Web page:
Hunter Mahan stood on the 18th tee, the 72nd hole of the 2012 Shell Houston Open, and probably knew he was one good drive from winning his 5th PGA Tour event. The final pairing, the t.v. cameras and fans all watching, other players waiting to see what he did - can you imagine what was going through his mind?
I can. The same thing that had probably been going through his mind the previous 71 holes.
What? Yes, to Hunter Mahan, this was probably just another drive to hit.
Have you ever wondered why you can stripe it so well on the range and then come apart on the golf course? Or how you might have record round going for 14 or 15 holes and collapse late?
The difference is actually simple. Process-oriented golf is what we are most comfortable with. We pick a target, we go through a pre-shot routine, we do our pre-swing checks and we pull the trigger. Results-oriented golf is a different story. We think about consequences to bad shots, we focus on the trouble on the course, we get tense and we no longer act, we react.
When I think of classic examples of the two, I think of last year's Masters. For three days, Rory McIlroy was playing process-oriented golf - and it was stunning. On the last day, as he chased his first major, he started to think results. We all know what happened. But he learned to stay in the moment, and then at the U.S. Open, even with a big lead on the final day, he remained process-oriented and pulled away even more.
This week's "A Lesson Learned" is quite simple - focus on the process. Your tee shot on the 18th hole is actually no more important than the tee shot on the 1st hole, other than you won't have time to make up for a bad score later. The physics of the golf swing and ball flight will hold true just the same. As I tell students, a ten foot putt is a ten foot putt, no matter when you have to make it.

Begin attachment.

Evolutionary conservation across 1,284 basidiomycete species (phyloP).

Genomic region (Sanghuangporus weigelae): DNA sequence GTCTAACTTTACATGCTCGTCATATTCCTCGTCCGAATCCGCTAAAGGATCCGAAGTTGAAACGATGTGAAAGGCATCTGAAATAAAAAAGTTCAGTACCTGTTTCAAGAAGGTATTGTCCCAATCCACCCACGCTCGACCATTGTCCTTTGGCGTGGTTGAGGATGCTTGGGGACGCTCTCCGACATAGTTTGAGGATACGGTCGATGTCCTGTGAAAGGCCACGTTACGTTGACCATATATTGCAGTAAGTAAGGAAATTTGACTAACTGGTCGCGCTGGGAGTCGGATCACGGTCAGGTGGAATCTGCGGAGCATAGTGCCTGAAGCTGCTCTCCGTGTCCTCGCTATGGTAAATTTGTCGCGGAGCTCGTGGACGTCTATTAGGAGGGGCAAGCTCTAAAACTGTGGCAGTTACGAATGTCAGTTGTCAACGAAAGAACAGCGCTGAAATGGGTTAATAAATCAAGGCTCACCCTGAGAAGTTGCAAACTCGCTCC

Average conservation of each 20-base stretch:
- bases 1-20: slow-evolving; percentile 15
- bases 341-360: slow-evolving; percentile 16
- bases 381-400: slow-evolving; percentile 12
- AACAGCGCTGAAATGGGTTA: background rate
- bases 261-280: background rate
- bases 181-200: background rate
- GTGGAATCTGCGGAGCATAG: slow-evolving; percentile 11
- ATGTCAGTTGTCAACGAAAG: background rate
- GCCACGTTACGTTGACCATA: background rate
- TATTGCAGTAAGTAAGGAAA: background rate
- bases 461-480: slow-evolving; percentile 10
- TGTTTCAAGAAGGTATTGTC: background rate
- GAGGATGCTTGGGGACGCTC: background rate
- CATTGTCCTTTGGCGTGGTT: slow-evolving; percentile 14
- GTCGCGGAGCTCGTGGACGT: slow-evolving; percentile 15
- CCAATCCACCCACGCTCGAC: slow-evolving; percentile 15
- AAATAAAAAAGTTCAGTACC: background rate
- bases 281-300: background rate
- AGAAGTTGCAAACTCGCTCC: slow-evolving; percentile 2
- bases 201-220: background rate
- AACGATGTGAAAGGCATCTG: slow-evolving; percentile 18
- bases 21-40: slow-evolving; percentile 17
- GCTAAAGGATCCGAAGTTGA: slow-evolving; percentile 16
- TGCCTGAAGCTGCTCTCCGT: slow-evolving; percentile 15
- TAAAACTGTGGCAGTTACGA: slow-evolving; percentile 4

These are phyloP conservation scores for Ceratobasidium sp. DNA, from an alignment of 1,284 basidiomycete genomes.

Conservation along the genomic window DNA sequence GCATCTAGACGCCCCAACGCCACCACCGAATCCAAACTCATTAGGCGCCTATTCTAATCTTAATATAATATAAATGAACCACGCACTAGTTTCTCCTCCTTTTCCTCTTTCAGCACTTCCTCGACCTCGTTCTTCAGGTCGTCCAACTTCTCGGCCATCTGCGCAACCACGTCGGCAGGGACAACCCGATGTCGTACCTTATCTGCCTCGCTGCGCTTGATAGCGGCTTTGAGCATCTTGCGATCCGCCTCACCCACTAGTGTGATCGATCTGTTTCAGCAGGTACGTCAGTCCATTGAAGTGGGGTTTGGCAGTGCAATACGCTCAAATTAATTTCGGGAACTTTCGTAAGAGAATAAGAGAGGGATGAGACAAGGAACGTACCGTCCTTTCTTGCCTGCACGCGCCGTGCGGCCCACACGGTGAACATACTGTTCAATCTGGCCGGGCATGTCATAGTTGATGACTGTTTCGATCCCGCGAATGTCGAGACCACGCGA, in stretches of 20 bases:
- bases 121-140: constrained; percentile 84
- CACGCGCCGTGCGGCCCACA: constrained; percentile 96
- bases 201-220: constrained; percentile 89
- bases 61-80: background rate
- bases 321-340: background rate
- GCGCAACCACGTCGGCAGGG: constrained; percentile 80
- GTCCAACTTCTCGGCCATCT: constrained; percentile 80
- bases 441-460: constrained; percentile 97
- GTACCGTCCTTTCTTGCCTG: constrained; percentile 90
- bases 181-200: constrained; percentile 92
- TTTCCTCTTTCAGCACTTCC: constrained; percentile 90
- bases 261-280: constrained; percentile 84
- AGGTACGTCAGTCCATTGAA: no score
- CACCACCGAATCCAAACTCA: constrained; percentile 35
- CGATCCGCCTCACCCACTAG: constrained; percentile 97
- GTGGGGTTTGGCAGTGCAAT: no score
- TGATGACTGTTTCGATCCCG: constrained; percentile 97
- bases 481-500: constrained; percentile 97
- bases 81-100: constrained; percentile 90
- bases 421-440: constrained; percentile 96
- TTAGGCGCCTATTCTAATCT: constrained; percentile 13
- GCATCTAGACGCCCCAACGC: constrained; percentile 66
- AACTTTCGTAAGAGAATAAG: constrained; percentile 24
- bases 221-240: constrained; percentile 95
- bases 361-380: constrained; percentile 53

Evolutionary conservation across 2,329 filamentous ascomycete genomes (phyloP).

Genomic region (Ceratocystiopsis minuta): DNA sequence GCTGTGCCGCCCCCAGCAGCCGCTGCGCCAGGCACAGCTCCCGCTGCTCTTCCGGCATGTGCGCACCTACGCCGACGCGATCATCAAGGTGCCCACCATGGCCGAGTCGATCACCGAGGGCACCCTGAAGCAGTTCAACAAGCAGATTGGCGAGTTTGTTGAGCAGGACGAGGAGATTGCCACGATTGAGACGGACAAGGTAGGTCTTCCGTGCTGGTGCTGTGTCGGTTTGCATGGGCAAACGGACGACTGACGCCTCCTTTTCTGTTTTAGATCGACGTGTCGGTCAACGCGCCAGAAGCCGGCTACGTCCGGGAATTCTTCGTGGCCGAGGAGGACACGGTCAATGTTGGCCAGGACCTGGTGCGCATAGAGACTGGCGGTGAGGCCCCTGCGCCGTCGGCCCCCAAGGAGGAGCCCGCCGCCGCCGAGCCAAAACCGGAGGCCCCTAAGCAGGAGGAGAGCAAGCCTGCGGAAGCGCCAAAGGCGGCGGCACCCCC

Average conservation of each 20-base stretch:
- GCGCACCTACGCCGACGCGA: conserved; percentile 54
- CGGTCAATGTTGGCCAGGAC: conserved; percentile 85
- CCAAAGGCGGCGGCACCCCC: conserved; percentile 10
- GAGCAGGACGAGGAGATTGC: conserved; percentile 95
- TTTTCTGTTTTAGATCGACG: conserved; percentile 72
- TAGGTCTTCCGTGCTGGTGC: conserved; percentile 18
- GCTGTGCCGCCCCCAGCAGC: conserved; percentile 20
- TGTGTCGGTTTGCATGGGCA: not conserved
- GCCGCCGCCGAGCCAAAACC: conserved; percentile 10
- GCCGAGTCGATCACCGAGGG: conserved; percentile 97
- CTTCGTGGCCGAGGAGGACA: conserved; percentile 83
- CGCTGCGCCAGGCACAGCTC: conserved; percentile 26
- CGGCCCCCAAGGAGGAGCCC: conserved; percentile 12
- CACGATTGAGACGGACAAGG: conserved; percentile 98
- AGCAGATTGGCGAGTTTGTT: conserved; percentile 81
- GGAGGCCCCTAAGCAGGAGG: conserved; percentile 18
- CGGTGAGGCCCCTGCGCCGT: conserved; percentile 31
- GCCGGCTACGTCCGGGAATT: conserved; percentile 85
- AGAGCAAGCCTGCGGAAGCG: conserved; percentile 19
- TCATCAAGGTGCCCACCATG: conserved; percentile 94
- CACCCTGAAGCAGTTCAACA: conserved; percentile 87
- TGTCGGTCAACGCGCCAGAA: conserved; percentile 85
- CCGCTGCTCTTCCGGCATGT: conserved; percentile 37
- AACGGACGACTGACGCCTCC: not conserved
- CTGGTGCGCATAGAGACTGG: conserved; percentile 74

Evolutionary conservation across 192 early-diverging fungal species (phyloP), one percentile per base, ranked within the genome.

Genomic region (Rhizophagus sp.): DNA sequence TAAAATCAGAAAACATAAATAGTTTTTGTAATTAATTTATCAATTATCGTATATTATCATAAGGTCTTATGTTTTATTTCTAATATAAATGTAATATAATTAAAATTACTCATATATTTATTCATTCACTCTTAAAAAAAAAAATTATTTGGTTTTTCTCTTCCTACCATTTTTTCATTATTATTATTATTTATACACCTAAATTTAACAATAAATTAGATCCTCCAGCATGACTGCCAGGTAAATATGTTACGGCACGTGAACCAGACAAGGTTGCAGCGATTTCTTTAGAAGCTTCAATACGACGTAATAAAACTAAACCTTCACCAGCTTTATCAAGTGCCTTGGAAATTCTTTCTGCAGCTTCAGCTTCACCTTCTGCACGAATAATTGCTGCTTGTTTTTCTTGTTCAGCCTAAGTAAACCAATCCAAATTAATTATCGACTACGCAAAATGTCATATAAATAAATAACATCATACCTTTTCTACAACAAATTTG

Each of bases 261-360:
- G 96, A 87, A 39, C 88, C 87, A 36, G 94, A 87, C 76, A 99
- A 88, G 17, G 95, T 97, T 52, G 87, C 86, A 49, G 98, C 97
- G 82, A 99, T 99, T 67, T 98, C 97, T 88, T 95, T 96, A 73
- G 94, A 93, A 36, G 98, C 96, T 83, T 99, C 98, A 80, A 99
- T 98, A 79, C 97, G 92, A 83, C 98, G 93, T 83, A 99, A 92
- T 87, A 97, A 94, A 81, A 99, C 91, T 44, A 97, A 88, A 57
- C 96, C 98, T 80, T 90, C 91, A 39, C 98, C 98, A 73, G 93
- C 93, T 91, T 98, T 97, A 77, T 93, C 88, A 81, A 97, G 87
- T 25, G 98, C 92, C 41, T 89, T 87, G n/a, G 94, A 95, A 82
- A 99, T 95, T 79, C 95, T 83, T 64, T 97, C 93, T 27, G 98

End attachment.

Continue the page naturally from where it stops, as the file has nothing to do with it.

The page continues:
I got home in time to see the end of the LPGA's Kraft Nabisco Championship as well. I.K. Kim missed a 1-foot putt to win in regulation. A one-foot putt. She probably makes that putt 999 times out of a thousand except for this one time, think she was thinking of winning her first major? And of course, she ended up losing in a playoff.
So anyways, back to Hunter. Despite t.v. announcers and probably fans and other players doubting his selection, Hunter did what he always does on that hole. He hit the driver, he hit it perfect and a few minutes later, he was collecting one of those oversized checks.
The next time you are in a dramatic or intense situation - don't think of the pressure involved or what might be at stake - get back to what you know you can do. Deep breath, go through your routine and remember, the ball doesn't know what's at stake. It will go where the process takes it.
Trevor Gliwski is the PGA Director of Instruction at The Rick Smith Golf Academy at Tiburon Golf Club, Ritz-Carlton Golf Resort in Naples, Fla. Gliwski was the 2009 South West Florida Chapter PGA Teacher of the Year.
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